Monday, January 25, 1999
WAILUKU -- It wasn't supposed to end this way, but South teammates Michael Bishop and Chris McAlister figured nobody would mind.
Hula Bowl Notebook
With the clock winding down and the South in complete control, Washington State head coach Mike Price wanted Bishop to take a knee and run out the final seconds of the 53rd annual Hooters Hula Bowl.
"But we decided to have a little fun," said McAlister, who made a name for himself at Arizona as being the best cover cornerback in college football. I convinced Michael to throw one deep for me.
"I've been trying all week to get the coaches to let me play on offense. I just ran an out-and-up, and Michael put the ball right there. I almost got it, but it slipped through my fingers."
Bishop already had thrown two touchdown passes in the fourth quarter to help the South to a 34-14 win. But one more would have been a nice hat trick to take back with him to Manhattan, Kan.
"We weren't trying to run up the score," Bishop said. "I just wanted Chris to get a chance to score on offense on the last play of our college careers. I put the ball up, but their (North) guys did a nice job defending on the play."
HAWAII CONNECTION: The three biggest smiles on the field didn't belong to any of the most valuable player winners. Those were found on the faces of Hawaii players Stephen Gonzales, Mark Mollner and Ben Bright.
"I hadn't won a game in so long, I forgot what it was like," said Gonzales, who finished tied for second in tackles with three. "Mark, Ben and I decided to dedicate this to the Rainbow football team. No way we should have finished 0-12."
Bright was equally pleased with the results of the game. A half-hour after most players from the South were showered and shaved, Bright trudged up to the locker room.
"I've been trying to get off the field, but I couldn't because of all my family and friends," Bright said. "They're happy for me because we finally won a game. I feel so good."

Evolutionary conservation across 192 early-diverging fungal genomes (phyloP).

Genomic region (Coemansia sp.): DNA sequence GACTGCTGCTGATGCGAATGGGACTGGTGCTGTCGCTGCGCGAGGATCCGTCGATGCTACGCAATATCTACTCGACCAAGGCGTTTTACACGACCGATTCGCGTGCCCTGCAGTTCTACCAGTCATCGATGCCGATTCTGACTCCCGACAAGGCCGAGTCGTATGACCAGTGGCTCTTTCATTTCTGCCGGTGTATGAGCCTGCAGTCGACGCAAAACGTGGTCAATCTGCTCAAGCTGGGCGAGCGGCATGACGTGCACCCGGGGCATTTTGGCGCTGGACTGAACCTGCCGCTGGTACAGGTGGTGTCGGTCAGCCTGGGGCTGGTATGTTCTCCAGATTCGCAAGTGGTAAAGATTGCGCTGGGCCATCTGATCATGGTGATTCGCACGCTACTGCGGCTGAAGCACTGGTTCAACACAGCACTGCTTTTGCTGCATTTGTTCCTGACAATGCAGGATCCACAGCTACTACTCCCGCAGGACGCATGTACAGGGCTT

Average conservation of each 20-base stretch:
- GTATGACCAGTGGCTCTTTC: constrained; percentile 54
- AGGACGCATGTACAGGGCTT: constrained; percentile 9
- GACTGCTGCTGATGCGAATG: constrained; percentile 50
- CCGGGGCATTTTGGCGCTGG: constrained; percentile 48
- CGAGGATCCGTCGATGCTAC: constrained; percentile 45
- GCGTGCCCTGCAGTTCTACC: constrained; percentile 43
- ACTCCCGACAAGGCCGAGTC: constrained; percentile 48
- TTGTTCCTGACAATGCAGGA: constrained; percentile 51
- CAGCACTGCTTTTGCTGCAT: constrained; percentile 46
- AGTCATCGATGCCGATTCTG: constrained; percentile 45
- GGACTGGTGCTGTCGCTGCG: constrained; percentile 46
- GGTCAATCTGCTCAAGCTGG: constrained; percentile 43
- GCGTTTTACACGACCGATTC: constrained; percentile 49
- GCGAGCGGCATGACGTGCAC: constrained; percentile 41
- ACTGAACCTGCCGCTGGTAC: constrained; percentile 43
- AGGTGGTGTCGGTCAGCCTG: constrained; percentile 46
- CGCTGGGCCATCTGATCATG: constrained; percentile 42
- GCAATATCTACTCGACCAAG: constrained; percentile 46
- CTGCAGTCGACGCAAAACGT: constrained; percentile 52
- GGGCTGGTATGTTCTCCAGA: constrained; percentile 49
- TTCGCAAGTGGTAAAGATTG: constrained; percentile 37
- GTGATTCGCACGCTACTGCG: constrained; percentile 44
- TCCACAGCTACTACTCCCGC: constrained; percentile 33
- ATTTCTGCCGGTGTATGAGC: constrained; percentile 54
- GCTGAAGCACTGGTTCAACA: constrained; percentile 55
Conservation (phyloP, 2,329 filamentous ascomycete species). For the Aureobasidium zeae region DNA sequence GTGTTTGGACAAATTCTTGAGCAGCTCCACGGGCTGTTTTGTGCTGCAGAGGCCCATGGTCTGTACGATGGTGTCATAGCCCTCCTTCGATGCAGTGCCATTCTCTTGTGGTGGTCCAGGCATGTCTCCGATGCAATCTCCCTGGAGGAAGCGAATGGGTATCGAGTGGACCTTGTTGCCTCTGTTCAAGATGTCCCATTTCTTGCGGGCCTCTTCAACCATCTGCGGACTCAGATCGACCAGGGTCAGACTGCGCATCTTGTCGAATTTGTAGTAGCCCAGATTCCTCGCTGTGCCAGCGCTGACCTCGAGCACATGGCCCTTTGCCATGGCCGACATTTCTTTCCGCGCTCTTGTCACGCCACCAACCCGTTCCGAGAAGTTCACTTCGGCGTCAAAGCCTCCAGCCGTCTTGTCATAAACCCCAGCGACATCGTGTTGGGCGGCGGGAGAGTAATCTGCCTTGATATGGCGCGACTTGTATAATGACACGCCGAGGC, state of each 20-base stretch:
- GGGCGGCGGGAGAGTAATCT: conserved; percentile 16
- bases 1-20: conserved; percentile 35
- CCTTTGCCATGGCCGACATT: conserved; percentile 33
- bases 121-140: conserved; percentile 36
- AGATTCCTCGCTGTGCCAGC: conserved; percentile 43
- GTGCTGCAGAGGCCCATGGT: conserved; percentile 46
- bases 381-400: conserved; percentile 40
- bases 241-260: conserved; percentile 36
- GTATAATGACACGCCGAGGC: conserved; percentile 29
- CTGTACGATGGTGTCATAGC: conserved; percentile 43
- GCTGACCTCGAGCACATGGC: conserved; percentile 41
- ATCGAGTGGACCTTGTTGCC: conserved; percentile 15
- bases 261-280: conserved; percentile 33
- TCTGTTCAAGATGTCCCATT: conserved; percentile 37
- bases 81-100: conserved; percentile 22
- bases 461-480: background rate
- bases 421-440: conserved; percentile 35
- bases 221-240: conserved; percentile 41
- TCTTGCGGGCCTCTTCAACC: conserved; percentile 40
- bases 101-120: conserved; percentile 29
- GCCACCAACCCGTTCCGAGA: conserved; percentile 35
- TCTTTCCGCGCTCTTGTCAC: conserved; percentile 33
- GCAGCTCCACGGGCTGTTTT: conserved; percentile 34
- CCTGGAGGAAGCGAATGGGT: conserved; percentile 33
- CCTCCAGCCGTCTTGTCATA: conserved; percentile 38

Like Gonzales, Bright thought he played well. He finished with two tackles and should have been credited with a half-sack, but it didn't work out that way.
"I was so close to getting a couple of sacks," Bright said. "But hey, I thought I played well and had a good week of practice. All I can do now is wait and see what happens."
ALVAREZ, FULMER TO COACH: American Football Coaches Association executive director Grant Teaff told the Star-Bulletin that next year's coaches would be Tennessee's Phillip Fulmer and Wisconsin's Barry Alvarez.
"Both of those coaches are very deserving of the selection," Teaff said. "Coach Fulmer won the national championship and Coach Alvarez won the Rose Bowl. You can't do much better than that."
The AFCA will continue its partnership with the Hula Bowl into the next millennium. Bowl Games of Hawaii chief executive officer Lenny Klompus also said that Hooters may wind up renewing its sponsorship after all.
"A month ago, I would have said this was the last year for Hooters," Klompus said. "But after meeting with them and Coach Teaff, I'm not so sure now. We'll know more in a month."
MVPs APLENTY: Texas running back Ricky Williams was the most valuable player for the South. UC-Davis quarterback Kevin Daft took home that honor for the North. And Penn State defensive end Brad Scioli of the North was named the top defensive player.
"I never came here thinking I would win the MVP," Scioli said. "This was just kind of a fun thing and a chance to show the NFL scouts that I can play at the next level. Maybe I did that today."
Scioli, who North head coach Lloyd Carr said was the best defensive player in the Big Ten, finished with three quarterback sacks and five tackles overall.
Daft was 8 of 17 for 116 yards and one touchdown. Williams carried the ball 22 times for 114 yards and two scores.
"It's great to win the MVP," Daft said. "I look at what Charlie Batch did here last year and now he's the starting quarterback for the Detroit Lions. Maybe I can make a name for myself if given the chance. It was great competing against Division I players all week in practice."
Williams also was happy about winning the MVP, "It's a great way to end my career."
But as Teaff put it, "Ricky's an MVP for just playing in this game. He couldn't improve himself one inch in the draft and could only hurt himself by being injured. He's the kind of player we want for this game."
By Paul Arnett